But Democrats on Capitol Hill are showing signs of balking at the notion that the payroll tax cut should be sacrificed to help solve the U.S.’s debt problems. Their top objective still remains to force Republicans to accept the expiration of Bush income tax cuts for the rich, while extending middle-class income tax cuts.
“[The payroll tax cut] could potentially be in the mix, just not at the top of the priority list,” said one Democratic aide in the Senate. “There’s not necessarily a big push at this time to extend it . . . in the Senate.”
Chris Van Hollen, the top Democrat on the budget committee in the House of Representatives, told C-SPAN television at the weekend: “I don’t think anyone thinks we should permanently extend the payroll tax cut but, given the situation we’re in, I don’t think that should be taken off the table.”
The substance for this is an unnamed aide who only goes as far as saying it “could potentially be in the mix,” and Chris Van Hollen’s comments on C-SPAN. Van Hollen, as the House Budget Committee ranking member, has value for understanding how the caucus will move as a whole. But even his statement is more about not taking the payroll tax cut off the table, rather than advancing it as a priority.
I ultimately think the payroll tax cut still dies, mainly because it’s a payroll tax cut, and as such is tied to the Social Security trust fund. There’s no specific reason why this has to be so; you could design a refundable tax credit at 2% of income folded into withholding that comes directly out of general revenue, rather than indirectly with the payroll tax cut. That was, in general terms, how the Making Work Pay tax cut from the Recovery Act worked.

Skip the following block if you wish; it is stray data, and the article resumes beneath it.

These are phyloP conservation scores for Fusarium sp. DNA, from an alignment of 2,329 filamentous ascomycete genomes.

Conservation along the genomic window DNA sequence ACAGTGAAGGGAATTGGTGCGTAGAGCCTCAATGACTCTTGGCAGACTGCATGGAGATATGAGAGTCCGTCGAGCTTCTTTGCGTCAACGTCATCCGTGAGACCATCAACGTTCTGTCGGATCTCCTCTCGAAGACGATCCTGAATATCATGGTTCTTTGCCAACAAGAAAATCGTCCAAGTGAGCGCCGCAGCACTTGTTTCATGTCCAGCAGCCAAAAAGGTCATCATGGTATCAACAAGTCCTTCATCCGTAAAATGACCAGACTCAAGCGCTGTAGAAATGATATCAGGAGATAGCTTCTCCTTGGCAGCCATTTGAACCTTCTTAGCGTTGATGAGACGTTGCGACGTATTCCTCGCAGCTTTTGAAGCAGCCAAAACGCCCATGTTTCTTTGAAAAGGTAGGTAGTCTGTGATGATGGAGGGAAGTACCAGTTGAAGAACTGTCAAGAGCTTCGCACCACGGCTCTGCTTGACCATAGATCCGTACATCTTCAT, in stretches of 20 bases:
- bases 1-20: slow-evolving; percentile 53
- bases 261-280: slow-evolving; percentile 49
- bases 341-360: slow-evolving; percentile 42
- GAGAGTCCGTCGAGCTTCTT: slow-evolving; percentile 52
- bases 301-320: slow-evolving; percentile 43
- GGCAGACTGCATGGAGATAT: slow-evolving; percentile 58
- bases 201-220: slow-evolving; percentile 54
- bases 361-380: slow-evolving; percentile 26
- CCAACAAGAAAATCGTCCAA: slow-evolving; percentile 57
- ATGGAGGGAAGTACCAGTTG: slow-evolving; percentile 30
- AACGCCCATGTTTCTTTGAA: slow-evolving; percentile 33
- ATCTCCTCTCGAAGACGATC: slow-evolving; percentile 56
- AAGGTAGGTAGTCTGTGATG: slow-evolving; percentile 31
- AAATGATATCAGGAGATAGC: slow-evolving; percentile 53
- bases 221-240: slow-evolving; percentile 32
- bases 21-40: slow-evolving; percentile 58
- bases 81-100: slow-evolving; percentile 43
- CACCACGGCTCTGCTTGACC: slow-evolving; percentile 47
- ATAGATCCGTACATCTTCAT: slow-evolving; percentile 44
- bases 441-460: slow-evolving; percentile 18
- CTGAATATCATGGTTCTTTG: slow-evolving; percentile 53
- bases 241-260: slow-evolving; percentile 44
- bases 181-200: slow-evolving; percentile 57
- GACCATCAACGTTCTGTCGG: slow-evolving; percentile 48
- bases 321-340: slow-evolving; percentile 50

But the macroeconomic impact of the payroll tax cut expiring is much greater than the Bush tax cuts expiring, for example. That’s particularly true at the high end. As Laura Tyson and Owen Zidar noted last week, tax cuts at the high end of the income scale do not actually increase economic growth or employment, while broad tax cuts for the lower end of the scale do stimulate the economy.
Lower-income taxpayers spend a higher share of their tax cuts. Many of these taxpayers often have more difficulty borrowing money and tapping into their housing wealth than higher-income individuals. These demand-side forces explain why consumption goes up much more after tax cuts for the bottom 95 percent than after equivalently sized cuts for the top 5 percent. An increase in consumption, which still accounts for about 70 percent of G.D.P., fuels increases in demand, and that leads companies to create more jobs. In survey after survey, businesses confirm that changes in demand are the primary determinant of their employment decisions [...]
Over all, our research shows that tax cuts for the bottom 95 percent are much more effective than tax cuts for the top 5 percent at increasing job creation in the subsequent two years.
Democrats can choose to let go the payroll tax cut as a trade-off, so they can chase the white whale of increasing taxes on the rich. But they do so at a cost to the near-term economy, which in a time of still-high unemployment doesn’t make a ton of sense.